I have a GPS navigator thingie on loan for this summer, and aside from being rather annoying and load, it has been quite helpful. Before I left, I loaded directions from Akron to Penland on it, and checked online to make sure that they seemed accurate. Well, they weren't. About 15 miles from my actual destination, one of the satellites above decided it had had enough of my travels, and announced that I had reached my final destination. On a winding mountain road across from a ramshackle house with a road sign reading "Pumpkin Patch Lane". It didn't look quite right, so I pulled over to look at the map and try to reload the directions, but it was convinced that the intersection of Fire Mountain Lane and Pumpkin Patch Lane was where I should be. I was certainly out in the middle of nowhere, but other than that, I wasn't really sure of anything. I then noticed that my gas gauge had dropped from a quarter of a tank to the empty light while I had been sitting. I turned around, headed back the way I had come, to see if I had missed a recent turn. I hadn't, and as I went to turn around again to go find gas (and civilization), I backed off the edge of the very narrow road and promptly got my rear wheels wedged between a hidden fence and the 8-inch drop-off from the road. And could not get out. With the front end of my car sticking out most of the way into the traffic lane, where people wouldn't be able to see my car until they came around the corner and slammed into it.

So I look up "help" on the GPS, find the nearest police station, and attempt to call. Of course, since I am in BFE, I have absolutely no signal. I contemplate walking the 3 miles to the station for all of about 3 seconds, and decide the best thing to do is put on my hazards and take a nap until it gets lighter and I can try to flag someone down for help. So, I pull out my blanket and get cozy. (This was around 2:45am). Around 4:30, I wake up to hear someone drive up and then pull over and stop. I'm hoping it's cops, and not someone scary. It is indeed 2 police officers, and I roll down the window to tell them that I'm their stupid tourist story for the weekend - lost, stuck, and nearly out of gas. They give a once-over to the car, wedged in place and stuffed to the gills with boxes and suitcases, and me wrapped up in a blanket, and immediately ask how much I've had to drink. I start laughing, realizing just how ridiculous I must really look. This doesn't help my case. Next up is a game of twenty questions, with me still in the car. "How much have you had to drink tonight?" "Nothing." "Really?" "Yes, really." "Your eyes look really bloodshot." "I'm sure, my contacts are killing me." I explain where I'm going, and the older police officer's eyes get wide and he starts to laugh when I tell him I'm heading to Penland. "Well, ma'am, you're right, this isn't Penland!" They finally seem satisfied that I'm not drunk, and one of them sits on the front of my car so I can get some traction and get out of the ditch. The older one informs me that since I'm such a crappy navigator, they'll escort me to Penland, and we can stop at a gas station first. The younger one is just kind of standing there, shaking his head in amazement at the whole situation. While I'm getting gas, they radio for directions, which turn out to be quite involved from where we are. I then follow them for about 10 miles, through crazy narrow winding roads, and can't help but think that if I really had been drunk, there was no way I would have been able to successfully navigate them without killing myself or at least totaling my car. Random aside, there is abundant wildlife in the area, but the deer here are far less skittish than they are in Michigan. They just kind of lazily look at you as you drive by; none of this crazy darting into the road into oncoming traffic business that they do back home.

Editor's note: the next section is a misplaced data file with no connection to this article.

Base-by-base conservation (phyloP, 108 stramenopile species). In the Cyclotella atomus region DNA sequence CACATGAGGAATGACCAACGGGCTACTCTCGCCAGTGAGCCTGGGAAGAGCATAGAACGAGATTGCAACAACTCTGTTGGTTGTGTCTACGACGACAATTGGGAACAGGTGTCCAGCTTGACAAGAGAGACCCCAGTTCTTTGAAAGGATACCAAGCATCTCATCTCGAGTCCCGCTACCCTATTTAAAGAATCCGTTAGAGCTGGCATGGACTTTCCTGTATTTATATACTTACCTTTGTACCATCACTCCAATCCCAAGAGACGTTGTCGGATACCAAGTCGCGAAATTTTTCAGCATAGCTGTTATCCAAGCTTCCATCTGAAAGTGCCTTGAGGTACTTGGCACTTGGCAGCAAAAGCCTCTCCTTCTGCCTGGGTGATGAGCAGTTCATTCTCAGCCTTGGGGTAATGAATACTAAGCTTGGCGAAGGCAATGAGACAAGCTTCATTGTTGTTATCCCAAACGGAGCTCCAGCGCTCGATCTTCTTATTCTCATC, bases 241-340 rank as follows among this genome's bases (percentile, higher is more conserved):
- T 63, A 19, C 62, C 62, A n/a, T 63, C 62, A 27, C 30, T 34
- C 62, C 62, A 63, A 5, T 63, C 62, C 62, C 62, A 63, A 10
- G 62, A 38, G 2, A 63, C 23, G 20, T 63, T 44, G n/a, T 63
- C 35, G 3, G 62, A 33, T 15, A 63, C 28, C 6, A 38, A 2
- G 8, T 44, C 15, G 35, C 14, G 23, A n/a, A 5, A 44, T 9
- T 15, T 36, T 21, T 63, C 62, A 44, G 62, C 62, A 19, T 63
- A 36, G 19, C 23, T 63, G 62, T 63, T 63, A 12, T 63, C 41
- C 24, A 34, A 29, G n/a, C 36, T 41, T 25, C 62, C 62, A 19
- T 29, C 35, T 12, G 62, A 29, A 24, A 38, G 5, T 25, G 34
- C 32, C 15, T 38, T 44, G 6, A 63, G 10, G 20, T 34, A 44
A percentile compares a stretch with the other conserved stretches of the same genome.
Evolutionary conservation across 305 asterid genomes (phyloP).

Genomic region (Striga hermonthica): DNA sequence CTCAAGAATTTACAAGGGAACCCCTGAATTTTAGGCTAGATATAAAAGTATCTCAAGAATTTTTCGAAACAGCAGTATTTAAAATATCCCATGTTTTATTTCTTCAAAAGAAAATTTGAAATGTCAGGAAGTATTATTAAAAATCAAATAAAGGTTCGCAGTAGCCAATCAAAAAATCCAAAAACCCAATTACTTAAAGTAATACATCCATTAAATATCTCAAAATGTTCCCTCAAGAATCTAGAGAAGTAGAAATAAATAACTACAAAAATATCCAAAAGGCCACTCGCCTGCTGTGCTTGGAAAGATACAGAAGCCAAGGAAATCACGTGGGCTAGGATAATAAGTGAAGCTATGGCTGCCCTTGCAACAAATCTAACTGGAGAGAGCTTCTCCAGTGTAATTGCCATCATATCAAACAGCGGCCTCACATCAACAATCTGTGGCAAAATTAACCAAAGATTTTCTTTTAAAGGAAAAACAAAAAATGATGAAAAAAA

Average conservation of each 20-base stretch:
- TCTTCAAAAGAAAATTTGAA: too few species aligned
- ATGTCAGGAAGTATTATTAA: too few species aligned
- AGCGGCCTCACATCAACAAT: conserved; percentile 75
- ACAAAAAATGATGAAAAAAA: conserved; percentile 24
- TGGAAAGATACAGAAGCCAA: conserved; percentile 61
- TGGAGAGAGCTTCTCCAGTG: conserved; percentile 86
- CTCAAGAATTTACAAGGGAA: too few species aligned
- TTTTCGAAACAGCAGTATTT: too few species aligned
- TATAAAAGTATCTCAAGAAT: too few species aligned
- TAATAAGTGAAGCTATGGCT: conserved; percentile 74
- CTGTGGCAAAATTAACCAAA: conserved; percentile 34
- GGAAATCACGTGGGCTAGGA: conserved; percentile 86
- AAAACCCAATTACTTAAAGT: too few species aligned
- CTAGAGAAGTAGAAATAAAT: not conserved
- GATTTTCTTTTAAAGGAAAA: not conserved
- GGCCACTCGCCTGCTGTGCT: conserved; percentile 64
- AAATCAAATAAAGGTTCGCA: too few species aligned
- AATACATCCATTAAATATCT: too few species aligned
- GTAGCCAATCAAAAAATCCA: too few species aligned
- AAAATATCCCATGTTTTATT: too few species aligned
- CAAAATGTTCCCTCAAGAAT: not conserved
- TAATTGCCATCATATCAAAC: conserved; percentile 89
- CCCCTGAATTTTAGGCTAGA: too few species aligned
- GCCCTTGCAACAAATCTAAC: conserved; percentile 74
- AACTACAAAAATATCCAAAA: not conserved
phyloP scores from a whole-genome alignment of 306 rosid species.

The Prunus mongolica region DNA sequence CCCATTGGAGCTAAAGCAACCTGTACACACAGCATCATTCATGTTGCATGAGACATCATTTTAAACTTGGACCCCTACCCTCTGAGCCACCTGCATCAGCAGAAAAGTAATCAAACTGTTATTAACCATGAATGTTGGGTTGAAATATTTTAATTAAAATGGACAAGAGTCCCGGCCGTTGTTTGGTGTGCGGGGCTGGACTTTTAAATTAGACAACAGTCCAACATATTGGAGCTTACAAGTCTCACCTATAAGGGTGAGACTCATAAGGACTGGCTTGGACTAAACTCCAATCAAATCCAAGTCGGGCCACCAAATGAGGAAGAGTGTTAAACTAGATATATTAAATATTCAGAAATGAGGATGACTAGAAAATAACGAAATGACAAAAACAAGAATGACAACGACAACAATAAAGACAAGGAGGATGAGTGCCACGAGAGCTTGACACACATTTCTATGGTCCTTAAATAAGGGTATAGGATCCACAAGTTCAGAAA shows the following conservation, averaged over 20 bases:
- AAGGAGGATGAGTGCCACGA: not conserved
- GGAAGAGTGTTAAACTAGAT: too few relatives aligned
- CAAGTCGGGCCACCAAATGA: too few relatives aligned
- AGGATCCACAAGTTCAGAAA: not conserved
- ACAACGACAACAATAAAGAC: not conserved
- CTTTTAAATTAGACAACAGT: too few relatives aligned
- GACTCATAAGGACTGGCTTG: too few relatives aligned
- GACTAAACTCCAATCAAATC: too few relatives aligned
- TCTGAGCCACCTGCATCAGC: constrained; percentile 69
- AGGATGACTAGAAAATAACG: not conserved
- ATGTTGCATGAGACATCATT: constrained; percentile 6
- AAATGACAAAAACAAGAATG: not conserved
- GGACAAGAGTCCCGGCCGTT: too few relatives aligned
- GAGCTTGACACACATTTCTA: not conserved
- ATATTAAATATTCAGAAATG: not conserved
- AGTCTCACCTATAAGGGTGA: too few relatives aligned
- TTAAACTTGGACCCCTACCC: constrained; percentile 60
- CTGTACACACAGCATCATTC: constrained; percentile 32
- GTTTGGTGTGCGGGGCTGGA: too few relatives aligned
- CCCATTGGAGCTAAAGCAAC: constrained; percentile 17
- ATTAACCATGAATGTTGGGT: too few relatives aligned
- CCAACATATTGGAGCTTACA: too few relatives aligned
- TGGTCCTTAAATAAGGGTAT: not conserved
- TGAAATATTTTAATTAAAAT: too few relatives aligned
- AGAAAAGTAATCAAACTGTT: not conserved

We finally get to Penland, and of course it is silent and no one answers the phone. The police officers really don't want to just leave me there, despite my insistence that I will take another nap in my car and be fine. So we walk around and discover that the main building is open, and it has the room assignments and restrooms in it. We chat for a little while longer, and they decide that I will be fine and they can get back to all of the excitement inherent in policing small-town America. I thank them profusely, and tell them I hope they at least get a good story out of this. The older one laughs, the younger one is still shaking his head in amazement. (The ceramic planter sitting on the ledge that looks like the bottom half of a torso, legs hanging over the side, is not helping.) The older cop explains that the younger one is new on the job, and is still getting used to all of the random craziness they see on the job. They wish me luck and head off. I wander around in the dark a little bit, checking out some of the nearby open buildings. It's eerily quite and completely secluded, and I love that everything is just left open, come-as-you-are, use-what-you-need. I can't figure out which spaces in the dorm are unoccupied in the dark, and don't want to wake anyone up, so I go back to my car. I turn on my laptop, discover that I have a faint wi-fi signal, and decide I might as well blog about this craziness.